Suitable substances (B) include many biological substances, for example, whole cells, viruses, subcellular particles, proteins, lipoproteins, glycoproteins, polypeptides, nucleic acids, polysaccharides, lipopolysaccharides, cellular metabolites, hormones, pharmacological agents, tranquilizers, barbituates, alkaloids, steroids, vitamins, amino acids and sugars. Whole cells may be animal, plant, or bacterial, and may be viable or dead. Examples include plant pathogens such as fungi and nematodes. The term "subcellular particles" is meant to encompass, for example, subcellular organelles, membrane particles as from disrupted cells, fragments of cell walls, ribosomes, multienzyme complexes, and other particles which can be derived from living organisms. Nucleic acids include, for example, chromosomal DNA, plasmid DNA, viral DNA, and recombinant DNA derived from multiple sources. Nucleic acids also include RNA's, for example messenger RNA's, ribosomal RNA's and transfer RNA's. Polypeptides include, for example, enzymes, transport proteins, receptor proteins, and structural proteins such as viral coat proteins. Preferred polypeptides are enzymes and antibodies. Particularly preferred polypeptides are monoclonal antibodies. Hormones include, for example, insulin and T4 thyroid hormone. Pharmacological agents include, for example, cardiac glycosides. It is of course within the scope of this invention to include synthetic substances which chemically resemble biological materials, such as synthetic polypeptides, synthetic nucleic acids, and synthetic membranes, vesicles and liposomes. The foregoing is not intended to be a comprehensive list of the biological substances suitable for use in this invention, but is meant only to illustrate the wide scope of the invention.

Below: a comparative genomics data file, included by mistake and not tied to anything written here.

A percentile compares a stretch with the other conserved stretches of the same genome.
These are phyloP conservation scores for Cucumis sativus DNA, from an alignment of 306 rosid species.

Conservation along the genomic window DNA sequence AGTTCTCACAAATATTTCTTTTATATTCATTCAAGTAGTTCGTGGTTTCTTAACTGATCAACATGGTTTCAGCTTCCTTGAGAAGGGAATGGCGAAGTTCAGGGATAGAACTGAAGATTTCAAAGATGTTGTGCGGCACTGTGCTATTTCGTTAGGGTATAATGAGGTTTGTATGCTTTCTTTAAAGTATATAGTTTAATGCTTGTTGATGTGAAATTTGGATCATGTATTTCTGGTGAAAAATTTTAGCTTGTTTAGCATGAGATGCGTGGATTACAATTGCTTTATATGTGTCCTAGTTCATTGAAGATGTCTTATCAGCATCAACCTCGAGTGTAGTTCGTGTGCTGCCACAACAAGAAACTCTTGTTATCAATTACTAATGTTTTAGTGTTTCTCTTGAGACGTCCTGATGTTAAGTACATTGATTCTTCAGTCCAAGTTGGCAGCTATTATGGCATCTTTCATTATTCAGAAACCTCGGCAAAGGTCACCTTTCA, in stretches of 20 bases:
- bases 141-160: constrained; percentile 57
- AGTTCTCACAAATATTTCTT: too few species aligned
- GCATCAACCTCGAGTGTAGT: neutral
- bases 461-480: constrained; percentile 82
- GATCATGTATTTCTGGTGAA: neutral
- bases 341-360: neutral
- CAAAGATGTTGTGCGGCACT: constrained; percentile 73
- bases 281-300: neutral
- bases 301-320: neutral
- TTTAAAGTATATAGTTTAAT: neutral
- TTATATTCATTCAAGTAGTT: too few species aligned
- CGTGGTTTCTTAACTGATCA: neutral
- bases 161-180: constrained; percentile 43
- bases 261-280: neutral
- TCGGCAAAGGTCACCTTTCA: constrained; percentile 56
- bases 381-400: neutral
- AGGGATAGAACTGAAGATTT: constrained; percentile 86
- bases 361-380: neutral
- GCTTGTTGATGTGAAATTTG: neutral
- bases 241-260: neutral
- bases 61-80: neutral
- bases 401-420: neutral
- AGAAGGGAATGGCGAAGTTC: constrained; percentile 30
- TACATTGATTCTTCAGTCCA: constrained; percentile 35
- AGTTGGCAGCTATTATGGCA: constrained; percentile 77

It is within the scope of this invention to include labelled nonbiological substances, including polymeric materials. These substances may be in the form of soluble polymeric molecules, or any of the large variety of known macroscopic forms such as, for example, beads, or containers such as test tubes, bottles, assay wells or the like.

Biological and nonbiological substances (B) are covalently bound to a ligand of M through an amide or amine linkage. In the case of the amide linkage, the linkage may be oriented so that the material (B) is bonded directly either to the carbonyl or to the nitrogen of the amide linkage. These chemical moieties may be ionized. If so, it is understood in the art that many different counterions will serve to neutralize the charge of preparations of the chemical moiety. Suitable cations include, for example, H+, NH4 +, guanidinium, Ag+, Li+, Na+, K+, Mg2+, Mn2+, and Cd2+. Suitable anions include, for example, halides, OH-, carbonate, SO4 2-, hexafluorophosphate and tetrafluoroborate.